Christy Moore/Wally Page


I crossed the River Liffey bridge and went on up the town

By Coffey’s clock twas plain to see how time was moving on

Past Neeson’s and John Johnson’s, Tommy Tougher’s and Keadeen

How’s it going said Paddy Dolan, game ball said Skinner Behan


The morning hooter called the workers to the factory line

To weave the bales of sisal into rope and binder twine

Beneath the weeping ash I heard Jack Lawlor’s anvil ring

Back down the town in Cummins’s heard John McCormack Sing


From Hawkfield and Kilbelin, Chinatown and Rosy’s Lane

Scattered round the world we dreamt of coming home again

From the Rocks of Sydney Harbour, the Bronx and Birmingham

To the Sandy Hills, the Seven Springs, The waters of the Fen


Walking down the Moorefield Road my father tellin me

Of the Corbally eviction back in 1953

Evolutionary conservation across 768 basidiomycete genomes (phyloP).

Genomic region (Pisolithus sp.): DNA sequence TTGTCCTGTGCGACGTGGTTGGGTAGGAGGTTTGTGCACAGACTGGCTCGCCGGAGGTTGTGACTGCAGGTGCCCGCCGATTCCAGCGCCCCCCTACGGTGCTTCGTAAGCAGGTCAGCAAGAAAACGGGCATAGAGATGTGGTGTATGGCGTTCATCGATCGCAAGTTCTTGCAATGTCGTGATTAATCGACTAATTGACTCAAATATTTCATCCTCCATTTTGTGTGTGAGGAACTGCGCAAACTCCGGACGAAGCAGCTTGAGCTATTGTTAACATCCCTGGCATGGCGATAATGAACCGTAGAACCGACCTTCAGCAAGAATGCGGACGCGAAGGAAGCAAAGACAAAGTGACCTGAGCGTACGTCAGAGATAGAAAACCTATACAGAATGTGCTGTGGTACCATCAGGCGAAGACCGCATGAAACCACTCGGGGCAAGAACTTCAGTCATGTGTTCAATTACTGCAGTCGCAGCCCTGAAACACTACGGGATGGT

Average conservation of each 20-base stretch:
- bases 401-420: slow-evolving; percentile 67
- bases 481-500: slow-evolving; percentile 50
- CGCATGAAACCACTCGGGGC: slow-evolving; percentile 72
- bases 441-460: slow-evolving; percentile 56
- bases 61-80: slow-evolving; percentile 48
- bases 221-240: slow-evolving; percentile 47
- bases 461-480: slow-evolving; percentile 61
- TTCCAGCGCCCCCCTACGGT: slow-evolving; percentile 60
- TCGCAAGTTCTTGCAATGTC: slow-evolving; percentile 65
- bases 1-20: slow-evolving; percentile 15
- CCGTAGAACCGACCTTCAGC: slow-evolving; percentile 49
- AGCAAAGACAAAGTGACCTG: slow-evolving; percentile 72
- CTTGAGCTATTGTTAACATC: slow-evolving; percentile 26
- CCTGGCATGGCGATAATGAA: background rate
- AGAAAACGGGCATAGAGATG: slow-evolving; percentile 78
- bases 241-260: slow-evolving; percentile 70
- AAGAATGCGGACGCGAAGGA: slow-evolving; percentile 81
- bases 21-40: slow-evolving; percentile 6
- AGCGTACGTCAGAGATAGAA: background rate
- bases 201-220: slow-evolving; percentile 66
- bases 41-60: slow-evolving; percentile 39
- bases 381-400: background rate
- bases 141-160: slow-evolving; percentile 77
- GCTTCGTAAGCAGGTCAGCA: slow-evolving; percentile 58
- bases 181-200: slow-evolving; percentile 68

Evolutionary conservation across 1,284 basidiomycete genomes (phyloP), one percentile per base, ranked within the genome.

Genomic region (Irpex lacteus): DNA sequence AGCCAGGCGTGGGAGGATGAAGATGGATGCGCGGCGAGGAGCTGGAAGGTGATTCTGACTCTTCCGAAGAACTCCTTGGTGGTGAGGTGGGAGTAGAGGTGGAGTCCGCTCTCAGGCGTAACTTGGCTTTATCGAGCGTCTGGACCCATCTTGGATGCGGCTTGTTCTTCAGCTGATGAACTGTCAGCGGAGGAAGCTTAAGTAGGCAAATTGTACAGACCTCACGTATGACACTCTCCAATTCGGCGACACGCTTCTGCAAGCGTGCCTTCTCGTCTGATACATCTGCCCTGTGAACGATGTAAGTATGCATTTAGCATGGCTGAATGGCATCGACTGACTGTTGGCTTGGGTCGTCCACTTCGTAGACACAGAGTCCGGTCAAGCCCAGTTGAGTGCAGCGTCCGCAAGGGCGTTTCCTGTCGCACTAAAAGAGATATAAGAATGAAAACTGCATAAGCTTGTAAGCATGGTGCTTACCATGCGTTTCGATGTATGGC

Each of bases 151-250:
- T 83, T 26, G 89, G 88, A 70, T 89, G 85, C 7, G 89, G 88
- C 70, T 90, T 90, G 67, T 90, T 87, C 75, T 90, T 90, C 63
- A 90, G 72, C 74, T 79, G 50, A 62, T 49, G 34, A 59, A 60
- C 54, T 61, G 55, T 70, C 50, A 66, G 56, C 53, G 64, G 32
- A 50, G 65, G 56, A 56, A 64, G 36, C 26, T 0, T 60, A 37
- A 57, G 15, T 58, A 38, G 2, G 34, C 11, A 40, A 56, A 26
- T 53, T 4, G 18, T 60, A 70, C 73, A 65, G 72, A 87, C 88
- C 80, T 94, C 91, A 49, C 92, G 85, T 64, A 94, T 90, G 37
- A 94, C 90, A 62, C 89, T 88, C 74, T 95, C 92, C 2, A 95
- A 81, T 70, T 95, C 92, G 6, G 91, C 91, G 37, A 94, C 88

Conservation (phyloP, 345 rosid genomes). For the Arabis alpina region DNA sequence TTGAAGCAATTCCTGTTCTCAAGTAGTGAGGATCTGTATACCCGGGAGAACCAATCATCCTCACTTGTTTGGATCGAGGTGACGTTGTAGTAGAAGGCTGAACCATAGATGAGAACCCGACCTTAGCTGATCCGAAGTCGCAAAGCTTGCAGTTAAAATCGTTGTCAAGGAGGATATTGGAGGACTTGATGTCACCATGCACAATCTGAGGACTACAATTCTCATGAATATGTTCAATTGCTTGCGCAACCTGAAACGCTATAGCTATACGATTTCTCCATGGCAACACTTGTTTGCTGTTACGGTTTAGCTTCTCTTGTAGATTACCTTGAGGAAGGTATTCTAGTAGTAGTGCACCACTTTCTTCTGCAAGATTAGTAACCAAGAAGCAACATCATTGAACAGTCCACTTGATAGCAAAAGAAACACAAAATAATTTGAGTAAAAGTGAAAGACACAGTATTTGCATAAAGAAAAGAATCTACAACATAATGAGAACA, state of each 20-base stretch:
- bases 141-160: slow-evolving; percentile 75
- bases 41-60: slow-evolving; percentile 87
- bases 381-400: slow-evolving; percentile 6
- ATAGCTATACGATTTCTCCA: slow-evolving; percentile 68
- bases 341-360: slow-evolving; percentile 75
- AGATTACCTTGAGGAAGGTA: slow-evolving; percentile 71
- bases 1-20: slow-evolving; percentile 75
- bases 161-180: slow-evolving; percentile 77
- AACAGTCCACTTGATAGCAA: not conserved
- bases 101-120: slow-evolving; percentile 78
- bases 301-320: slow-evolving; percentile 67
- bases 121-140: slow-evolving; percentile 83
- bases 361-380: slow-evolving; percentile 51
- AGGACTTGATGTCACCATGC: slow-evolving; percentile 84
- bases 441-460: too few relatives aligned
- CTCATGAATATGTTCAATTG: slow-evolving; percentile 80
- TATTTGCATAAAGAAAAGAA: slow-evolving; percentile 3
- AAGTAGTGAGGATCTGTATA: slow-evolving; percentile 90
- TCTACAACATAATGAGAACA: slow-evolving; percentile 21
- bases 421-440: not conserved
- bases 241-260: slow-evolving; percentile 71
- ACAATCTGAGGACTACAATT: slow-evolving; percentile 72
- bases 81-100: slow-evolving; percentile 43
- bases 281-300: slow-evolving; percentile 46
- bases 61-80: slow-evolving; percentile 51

The story of Clongorey, the hunger and despair

Gone but not forgotten in the history of Kildare


To stand upon the Gibbet Rath I walked along the Plains

By Donnelly’s Hollow heard the keening of the Curragh Wrens

Black & Tans in The Barracks as young rebels crossed the fields

From the back lanes and the boreens came Sheahans and O’Neills


Here comes Darky Prendergast and Mrs Charlie Weld

The Halfords and  The Edderys, the Brabazons and the Bells

The Owners and The Trainers, stallions and brood mares

Fillies, colts and yearlings on the gallops of Kildare


The Roo, The Goo and Gandy, every nickname brings a smile

Tell Fid, Conks and Corney I’ll be home in a little while

As the sun goes down behind the Town we’ll gather on the strand

Dance to Jimmy Dunny’s orchestra, Tom Wilmot’s Ceili band




I grew up in Co. Kildare between 1945 and 1963. Early images of Newbridge remain crystal clear in my mind. Since then it has expanded tenfold and is now a dormitory town to the nation’s capital. I have tried to write a song about a place that still exists, if only in my mind. It’s an old song that was written recently.